South to Upper Egypt

As with most transportation in Egypt, the train from Cairo to Aswan arrived well after the scheduled time. We were the lucky ones, suffering only a five hour delay. Other trains were delayed up to ten hours. The late arrival gave us an excuse to skip sightseeing all-together and instead try to stay out of the scorching Upper Egypt sun. We’d have a full day of temple fatigue and burning to a crisp tomorrow.

Our mandatory convoy to Abu Simbel left at 4 am. Our wake up call seemed a bit premature at 2:37. We dragged ourselves out of bed in the middle of the night muttering to ourselves that this better be worth it. A few hours later, exhausted and frying on the banks of Lake Nasser, we had to admit that it most definitely was. The colossal statues and cavernous temple were designed by the meglomanical pharaoh, Ramses II. Thanks to his uncontainable ego, Pharaonic Egypt’s massive wealth and the engineering prowess of UNESCO (who moved the entire complex piece-by-piece in the 1950’s to save them from the rising shores of Lake Nasser), I was now closer to Sudan than I had ever anticipated being.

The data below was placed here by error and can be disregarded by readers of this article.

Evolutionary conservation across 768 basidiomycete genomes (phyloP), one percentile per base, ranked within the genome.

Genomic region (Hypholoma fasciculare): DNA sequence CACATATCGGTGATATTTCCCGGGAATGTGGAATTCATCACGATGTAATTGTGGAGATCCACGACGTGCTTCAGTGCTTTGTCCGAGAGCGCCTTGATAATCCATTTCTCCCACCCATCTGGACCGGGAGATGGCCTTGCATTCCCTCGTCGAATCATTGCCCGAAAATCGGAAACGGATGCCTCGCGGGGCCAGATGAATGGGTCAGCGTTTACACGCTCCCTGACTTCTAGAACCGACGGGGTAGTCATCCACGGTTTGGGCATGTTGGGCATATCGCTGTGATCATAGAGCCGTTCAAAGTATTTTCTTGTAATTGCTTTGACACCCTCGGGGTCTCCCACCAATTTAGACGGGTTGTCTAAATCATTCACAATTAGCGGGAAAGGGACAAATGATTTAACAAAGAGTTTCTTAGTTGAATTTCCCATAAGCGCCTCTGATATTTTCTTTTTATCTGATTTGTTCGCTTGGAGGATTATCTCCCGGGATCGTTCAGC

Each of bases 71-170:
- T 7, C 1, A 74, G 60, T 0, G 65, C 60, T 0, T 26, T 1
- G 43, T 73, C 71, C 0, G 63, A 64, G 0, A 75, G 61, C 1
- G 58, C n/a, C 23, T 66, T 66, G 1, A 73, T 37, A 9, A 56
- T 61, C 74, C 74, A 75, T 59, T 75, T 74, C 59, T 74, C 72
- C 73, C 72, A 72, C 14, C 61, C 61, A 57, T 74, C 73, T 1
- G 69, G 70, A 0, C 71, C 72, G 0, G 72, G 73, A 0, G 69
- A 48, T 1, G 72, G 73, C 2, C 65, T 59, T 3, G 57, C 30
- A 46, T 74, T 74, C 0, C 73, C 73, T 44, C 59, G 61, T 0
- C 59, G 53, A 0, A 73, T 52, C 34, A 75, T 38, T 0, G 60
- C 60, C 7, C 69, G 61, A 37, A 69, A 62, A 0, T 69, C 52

Back in the convoy, our tour continued to the Aswan High Dam, which we skipped, upon rumor that it was lame. Then we were on to Philae, an island temple dedicated to Isis, and also rescued from rising waters caused by the dam. Somehow both gigantic and graceful, this temple is a lesser known highlight of the area. With less people to contend with, it becomes easier to focus on the age and the artistry of the ruins. The last stop on our tour was the unfinished obelisk which, no rumor necessary, was clearly lame and had to be skipped.

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